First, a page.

It was cool here. There was no sign of the others so in view of the ominous weather we pressed on up a 200 metre ascent to another col. Drops of rain. Still no sign of the others. So we made a quick dash over a rocky crest then enjoyed a roller coaster belvedere route to pop out unexpectedly at the Rifugio next to Lago Scaffaiolo.
Meanwhile, C and G had decided to go over the summit of Mount Gennaio and by the time they reached Passo dello Strofinatoio the threatening weather forced them onto a roundabout route. Hence their late and rather wet arrival, by which time Sue and I had got through a huge pot of tea and were becoming a little concerned!
We are the only people staying here tonight. Dinner was vegetable soup, polenta with sausage meat, lots of red wine, and cake.
Views from the rifugio were intermittent, with rain continuing into the night.
* Passo del Malandrini - meaning 'pass of evildoers' (such as those who incorrectly position signs).
Monday, 29 August 2016
Through security by 6.20. No banana guard to hold us up today.
Breakfast in the usual place - Starbucks by the prize car in Terminal 1.
Graham turns up - the hold bag containing our walking poles has been safely deposited.
LS883 - Jet2 to Pisa - 8.35 (departed on time).
Land early. Easily through customs and onto the shuttle bus to Pisa. A very short journey.
Al fresco lunch in a square dominated by a statue of Vittorio Emanuel II. A nice salad.
Wander over to ancient artefact of Pisa (pictured) and associated buildings. Hot. Lots of people. To be expected at this iconic site. I first visited it on my first trip abroad, circa 1972, when we travelled in John Clark's Ford Cortina for a holiday in Forte dei Marmi. I still need to develop the photos from that trip! Could be fun!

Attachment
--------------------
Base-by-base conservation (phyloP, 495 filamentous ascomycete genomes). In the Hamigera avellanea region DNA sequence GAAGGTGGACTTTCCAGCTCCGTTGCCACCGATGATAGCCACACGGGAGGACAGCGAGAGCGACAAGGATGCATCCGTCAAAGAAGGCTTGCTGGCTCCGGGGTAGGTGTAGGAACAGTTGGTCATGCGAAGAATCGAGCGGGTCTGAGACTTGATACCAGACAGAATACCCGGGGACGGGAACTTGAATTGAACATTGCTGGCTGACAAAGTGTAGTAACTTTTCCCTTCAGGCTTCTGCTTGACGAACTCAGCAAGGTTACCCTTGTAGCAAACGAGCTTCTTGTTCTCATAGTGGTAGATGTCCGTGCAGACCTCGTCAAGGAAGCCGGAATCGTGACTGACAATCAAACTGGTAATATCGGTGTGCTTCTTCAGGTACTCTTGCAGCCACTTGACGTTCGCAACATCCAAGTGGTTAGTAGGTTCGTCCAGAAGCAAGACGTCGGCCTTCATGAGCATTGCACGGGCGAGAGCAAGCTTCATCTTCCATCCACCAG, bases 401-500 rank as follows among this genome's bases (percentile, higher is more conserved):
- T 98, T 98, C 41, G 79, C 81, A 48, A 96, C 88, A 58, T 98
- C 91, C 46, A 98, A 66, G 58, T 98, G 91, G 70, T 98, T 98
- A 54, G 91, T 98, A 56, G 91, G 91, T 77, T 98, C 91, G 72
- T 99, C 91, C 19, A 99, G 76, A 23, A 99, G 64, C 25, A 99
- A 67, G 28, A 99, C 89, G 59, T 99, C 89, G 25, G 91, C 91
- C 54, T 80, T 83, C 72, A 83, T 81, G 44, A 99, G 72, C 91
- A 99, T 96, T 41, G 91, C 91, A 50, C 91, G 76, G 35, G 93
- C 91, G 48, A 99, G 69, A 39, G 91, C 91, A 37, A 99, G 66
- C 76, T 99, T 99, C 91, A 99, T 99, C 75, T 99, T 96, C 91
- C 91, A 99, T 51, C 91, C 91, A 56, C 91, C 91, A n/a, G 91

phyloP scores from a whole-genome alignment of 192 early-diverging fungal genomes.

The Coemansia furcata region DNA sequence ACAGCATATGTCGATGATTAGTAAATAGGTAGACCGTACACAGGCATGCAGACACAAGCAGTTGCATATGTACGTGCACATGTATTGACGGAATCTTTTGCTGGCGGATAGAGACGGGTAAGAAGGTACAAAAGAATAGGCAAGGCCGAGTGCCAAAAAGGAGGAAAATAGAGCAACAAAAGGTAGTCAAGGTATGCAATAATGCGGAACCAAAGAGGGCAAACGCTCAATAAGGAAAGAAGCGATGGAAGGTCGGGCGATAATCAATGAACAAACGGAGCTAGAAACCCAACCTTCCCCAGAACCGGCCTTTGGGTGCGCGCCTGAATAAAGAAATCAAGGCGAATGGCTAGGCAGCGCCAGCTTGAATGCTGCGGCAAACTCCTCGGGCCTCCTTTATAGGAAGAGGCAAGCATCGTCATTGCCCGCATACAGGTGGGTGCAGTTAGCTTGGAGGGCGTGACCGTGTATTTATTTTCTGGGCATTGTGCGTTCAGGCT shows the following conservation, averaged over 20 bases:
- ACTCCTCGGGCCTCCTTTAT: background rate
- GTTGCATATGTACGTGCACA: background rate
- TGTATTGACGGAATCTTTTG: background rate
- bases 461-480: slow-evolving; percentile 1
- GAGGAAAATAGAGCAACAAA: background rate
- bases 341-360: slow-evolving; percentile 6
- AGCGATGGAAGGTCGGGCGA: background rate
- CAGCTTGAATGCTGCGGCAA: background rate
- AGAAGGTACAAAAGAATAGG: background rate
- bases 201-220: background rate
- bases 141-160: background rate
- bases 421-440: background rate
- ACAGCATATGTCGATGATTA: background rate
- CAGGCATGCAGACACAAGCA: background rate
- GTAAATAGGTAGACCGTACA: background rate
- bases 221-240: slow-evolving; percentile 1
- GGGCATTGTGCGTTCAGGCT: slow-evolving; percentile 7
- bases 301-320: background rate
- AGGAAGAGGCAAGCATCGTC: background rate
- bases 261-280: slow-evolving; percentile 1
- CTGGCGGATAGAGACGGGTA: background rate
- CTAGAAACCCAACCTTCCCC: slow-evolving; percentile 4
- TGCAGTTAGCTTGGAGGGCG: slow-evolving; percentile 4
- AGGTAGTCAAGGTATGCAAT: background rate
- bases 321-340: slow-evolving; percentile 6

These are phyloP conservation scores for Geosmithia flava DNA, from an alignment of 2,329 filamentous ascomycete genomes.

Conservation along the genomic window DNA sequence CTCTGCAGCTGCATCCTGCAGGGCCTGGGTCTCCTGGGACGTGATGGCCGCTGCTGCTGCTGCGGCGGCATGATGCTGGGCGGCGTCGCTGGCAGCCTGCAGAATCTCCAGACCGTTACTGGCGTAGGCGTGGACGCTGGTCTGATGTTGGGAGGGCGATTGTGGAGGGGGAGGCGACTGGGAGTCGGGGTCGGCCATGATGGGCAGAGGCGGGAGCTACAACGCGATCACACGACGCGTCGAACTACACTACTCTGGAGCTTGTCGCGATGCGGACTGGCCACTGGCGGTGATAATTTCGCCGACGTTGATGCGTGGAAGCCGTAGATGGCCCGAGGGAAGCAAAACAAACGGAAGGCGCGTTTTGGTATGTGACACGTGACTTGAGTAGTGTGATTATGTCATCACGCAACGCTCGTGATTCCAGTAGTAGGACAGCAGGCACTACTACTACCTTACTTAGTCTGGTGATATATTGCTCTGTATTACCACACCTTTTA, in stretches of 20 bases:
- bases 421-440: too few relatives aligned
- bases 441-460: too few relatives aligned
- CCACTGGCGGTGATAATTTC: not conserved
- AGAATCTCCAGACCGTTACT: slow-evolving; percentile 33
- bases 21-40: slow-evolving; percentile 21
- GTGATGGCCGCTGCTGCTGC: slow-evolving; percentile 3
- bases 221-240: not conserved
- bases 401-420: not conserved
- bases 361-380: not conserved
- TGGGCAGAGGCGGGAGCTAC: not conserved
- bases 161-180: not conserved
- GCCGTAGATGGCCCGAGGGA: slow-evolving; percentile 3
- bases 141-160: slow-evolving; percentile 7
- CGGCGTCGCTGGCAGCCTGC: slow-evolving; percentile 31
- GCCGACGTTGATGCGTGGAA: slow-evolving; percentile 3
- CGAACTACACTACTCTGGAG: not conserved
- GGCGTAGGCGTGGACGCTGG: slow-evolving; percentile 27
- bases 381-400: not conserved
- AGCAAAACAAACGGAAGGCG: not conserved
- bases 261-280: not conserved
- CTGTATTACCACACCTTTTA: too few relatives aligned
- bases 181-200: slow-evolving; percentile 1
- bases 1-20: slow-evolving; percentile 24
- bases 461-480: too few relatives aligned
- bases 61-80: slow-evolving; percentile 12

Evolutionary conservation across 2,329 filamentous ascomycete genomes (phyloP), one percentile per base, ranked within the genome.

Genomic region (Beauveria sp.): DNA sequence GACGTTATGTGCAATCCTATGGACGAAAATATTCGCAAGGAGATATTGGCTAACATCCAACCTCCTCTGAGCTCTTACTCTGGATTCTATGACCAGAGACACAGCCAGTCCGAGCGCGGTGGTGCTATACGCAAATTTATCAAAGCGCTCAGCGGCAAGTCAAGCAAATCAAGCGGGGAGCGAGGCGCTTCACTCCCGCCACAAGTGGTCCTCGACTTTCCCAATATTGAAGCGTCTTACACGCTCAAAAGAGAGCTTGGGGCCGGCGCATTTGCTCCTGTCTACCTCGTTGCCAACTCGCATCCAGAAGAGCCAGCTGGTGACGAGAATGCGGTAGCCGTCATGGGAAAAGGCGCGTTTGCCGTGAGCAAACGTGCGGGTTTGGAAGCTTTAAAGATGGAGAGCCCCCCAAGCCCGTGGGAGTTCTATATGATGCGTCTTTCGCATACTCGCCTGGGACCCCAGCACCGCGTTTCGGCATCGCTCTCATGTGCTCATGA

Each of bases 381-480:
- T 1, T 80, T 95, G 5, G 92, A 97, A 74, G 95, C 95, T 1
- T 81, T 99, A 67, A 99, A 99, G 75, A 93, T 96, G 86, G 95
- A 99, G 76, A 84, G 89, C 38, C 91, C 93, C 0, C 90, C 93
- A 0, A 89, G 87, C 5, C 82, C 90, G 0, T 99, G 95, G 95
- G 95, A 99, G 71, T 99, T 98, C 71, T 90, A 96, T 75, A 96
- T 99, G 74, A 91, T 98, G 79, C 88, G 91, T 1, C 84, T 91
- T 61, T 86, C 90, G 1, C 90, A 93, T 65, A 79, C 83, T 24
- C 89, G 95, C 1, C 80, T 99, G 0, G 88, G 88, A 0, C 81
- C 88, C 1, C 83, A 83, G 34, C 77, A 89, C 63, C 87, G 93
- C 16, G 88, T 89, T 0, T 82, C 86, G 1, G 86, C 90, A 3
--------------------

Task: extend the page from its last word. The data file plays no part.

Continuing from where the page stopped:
Easy journey to Pracchia - 2 hours or so; two trains and a bus. Cary had been there for two hours.
We were expecting a room for four at Hotel Melini. We got a twin and a double. That's fine. As was the meal.
It has been a long day. No wifi up in the room, so after a long sleep this should transmit tomorrow.
Sunday, 28 August 2016
In April 2013 Sue and I enjoyed the southern twelve sections of the GEA. Reference to the sections is by way of Gillian Price’s Cicerone Guide.
We return tomorrow to attempt to complete sections 14 to 23. I must have deemed section 13 to be unlucky – I don’t know what my reasoning, if any, for omitting it was…
An advance party is already out there (hopefully he will complete section 13 tomorrow!), and luckily we shouldn’t be affected by the recent earthquake. Cary seems safe and sound in a bothy tonight and should join us in a hotel tomorrow. We’ll also be joined by Graham B on this trip.
The picture is a more gloomy April view in the Apennines, selected at random from my 2013 snapshots.
Our 2013 trip is recorded here.
I believe it’s a bit warmer there just now.